JOURNAL ARTICLE
REVIEW

Current Therapeutic Approaches to Anorexia Nervosa: State of the Art

Alexandra F Muratore, Evelyn Attia
Clinical Therapeutics 2021, 43 (1): 85-94
33293054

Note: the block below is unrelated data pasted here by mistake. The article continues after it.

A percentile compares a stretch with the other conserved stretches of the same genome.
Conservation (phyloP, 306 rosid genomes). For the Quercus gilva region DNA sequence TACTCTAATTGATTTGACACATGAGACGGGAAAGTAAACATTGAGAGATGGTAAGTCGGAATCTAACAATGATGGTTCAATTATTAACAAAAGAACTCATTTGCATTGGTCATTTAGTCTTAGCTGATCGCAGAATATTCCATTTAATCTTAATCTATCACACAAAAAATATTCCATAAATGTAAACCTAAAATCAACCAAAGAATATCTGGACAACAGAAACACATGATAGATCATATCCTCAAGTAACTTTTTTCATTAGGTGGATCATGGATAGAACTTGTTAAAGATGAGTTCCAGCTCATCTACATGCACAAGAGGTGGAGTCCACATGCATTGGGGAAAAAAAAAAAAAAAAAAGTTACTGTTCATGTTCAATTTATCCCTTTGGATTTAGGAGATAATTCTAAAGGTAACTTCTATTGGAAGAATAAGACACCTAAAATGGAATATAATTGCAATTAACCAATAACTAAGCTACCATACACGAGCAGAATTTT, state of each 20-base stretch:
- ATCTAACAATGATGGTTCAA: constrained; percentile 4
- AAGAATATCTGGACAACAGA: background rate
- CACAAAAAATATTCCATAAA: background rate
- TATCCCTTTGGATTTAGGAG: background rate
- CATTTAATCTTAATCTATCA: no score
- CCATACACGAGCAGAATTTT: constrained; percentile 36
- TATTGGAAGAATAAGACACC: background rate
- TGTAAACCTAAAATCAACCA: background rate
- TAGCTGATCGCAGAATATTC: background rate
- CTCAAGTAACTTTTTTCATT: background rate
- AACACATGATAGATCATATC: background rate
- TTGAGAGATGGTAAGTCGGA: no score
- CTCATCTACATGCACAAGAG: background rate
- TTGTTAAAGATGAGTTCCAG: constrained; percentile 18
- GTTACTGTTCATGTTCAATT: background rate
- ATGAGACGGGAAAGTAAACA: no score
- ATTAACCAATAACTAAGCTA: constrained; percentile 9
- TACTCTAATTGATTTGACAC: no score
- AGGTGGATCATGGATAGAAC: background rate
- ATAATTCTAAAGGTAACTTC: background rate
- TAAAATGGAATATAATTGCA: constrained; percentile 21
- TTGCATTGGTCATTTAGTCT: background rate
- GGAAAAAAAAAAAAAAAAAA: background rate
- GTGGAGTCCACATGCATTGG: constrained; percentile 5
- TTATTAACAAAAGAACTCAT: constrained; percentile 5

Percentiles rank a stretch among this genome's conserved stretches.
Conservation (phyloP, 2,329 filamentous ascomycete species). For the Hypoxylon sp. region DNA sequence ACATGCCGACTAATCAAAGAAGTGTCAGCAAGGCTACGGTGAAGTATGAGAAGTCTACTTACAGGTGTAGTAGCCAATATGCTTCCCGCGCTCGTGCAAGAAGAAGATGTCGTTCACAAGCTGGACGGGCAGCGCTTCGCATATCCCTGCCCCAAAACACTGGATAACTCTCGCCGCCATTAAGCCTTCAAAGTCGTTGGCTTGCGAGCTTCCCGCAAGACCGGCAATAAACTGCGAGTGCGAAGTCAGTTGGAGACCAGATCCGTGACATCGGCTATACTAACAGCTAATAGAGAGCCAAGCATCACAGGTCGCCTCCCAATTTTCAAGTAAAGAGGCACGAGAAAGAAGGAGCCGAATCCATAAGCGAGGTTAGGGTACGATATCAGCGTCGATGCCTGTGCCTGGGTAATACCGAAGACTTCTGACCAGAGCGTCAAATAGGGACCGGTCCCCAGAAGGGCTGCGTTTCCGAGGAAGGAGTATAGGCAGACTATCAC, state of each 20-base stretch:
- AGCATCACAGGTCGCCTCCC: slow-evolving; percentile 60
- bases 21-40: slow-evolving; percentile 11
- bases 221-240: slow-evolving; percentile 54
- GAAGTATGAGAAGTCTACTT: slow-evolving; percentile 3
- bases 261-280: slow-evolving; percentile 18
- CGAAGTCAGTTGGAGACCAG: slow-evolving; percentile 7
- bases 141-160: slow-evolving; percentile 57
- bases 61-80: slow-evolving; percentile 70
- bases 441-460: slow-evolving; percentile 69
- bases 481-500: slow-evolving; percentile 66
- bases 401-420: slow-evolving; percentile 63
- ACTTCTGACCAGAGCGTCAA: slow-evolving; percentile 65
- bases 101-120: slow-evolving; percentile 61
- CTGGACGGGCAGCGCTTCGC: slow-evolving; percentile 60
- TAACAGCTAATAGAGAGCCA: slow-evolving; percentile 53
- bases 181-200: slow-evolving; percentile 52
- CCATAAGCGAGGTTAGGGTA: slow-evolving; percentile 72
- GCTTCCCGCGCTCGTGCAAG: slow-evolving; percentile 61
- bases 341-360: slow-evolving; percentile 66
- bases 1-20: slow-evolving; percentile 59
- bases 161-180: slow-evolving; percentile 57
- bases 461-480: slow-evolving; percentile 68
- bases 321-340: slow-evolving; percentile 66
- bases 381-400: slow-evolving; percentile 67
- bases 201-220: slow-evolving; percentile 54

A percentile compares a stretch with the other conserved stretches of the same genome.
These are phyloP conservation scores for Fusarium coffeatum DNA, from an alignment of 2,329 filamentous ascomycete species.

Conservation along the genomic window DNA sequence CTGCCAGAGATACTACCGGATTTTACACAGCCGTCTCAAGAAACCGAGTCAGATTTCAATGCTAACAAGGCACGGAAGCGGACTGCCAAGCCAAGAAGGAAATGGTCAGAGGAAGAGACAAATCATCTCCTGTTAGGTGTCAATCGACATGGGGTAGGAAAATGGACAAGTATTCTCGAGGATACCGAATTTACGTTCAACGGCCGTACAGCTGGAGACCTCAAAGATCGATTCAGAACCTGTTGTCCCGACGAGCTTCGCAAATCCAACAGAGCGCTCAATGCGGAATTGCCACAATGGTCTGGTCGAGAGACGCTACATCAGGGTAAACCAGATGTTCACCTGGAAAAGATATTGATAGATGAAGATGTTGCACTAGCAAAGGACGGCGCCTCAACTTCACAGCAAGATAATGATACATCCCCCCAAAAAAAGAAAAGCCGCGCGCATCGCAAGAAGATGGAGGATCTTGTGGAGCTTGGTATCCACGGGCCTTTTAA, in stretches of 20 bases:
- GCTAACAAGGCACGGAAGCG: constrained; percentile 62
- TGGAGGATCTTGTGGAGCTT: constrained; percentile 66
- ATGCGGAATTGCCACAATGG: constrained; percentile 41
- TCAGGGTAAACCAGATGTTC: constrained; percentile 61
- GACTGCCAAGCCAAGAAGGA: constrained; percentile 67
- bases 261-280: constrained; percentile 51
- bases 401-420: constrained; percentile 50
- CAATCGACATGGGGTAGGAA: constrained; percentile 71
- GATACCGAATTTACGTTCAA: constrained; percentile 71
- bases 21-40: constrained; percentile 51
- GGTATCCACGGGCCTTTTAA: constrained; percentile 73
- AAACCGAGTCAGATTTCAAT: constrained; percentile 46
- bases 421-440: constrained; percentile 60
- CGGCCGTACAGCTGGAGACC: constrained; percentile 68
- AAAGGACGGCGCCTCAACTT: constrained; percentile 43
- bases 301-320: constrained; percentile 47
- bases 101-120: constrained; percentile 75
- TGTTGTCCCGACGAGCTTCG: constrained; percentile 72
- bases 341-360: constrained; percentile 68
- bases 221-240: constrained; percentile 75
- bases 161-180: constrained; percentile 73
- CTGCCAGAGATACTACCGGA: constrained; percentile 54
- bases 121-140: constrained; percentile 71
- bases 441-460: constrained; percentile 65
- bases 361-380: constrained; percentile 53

Anorexia nervosa (AN) is a devastating psychiatric disorder characterized by extreme restriction of food intake and low body weight, both associated with significant medical and psychological morbidity. The clinical severity of AN has prompted the consideration and study of behavioral and pharmacological treatments in efforts to establish empirically based methods to reduce the burden of the disorder. Among adolescents, family-based treatment is considered a first-line behavioral treatment. Research continues to explore the efficacy of family-based treatment and predictors of treatment response to further improve outcomes. Several behavioral treatments for adults also exist, including cognitive-behavioral therapy, exposure and response prevention, third-wave acceptance-based treatments, and supportive psychotherapy, all of which help to improve symptoms and promote modest weight gain. Despite this, no one treatment is considered superior, and all existing behavioral approaches leave a proportion of adults symptomatic or at a high risk of relapse. As such, among adults, there is continued need for development of novel, mechanism-based approaches to better target the core symptoms of AN. Although antidepressants impart little benefit on weight or symptoms, the second-generation antipsychotic olanzapine has shown ability to promote modest weight gain in outpatients with AN. Most recently, the field's evolving conceptualization of AN as a biologically based disorder coupled with technological advancements has led to consideration of varying neuromodulation strategies as a potential therapeutic approach that remains under investigation.

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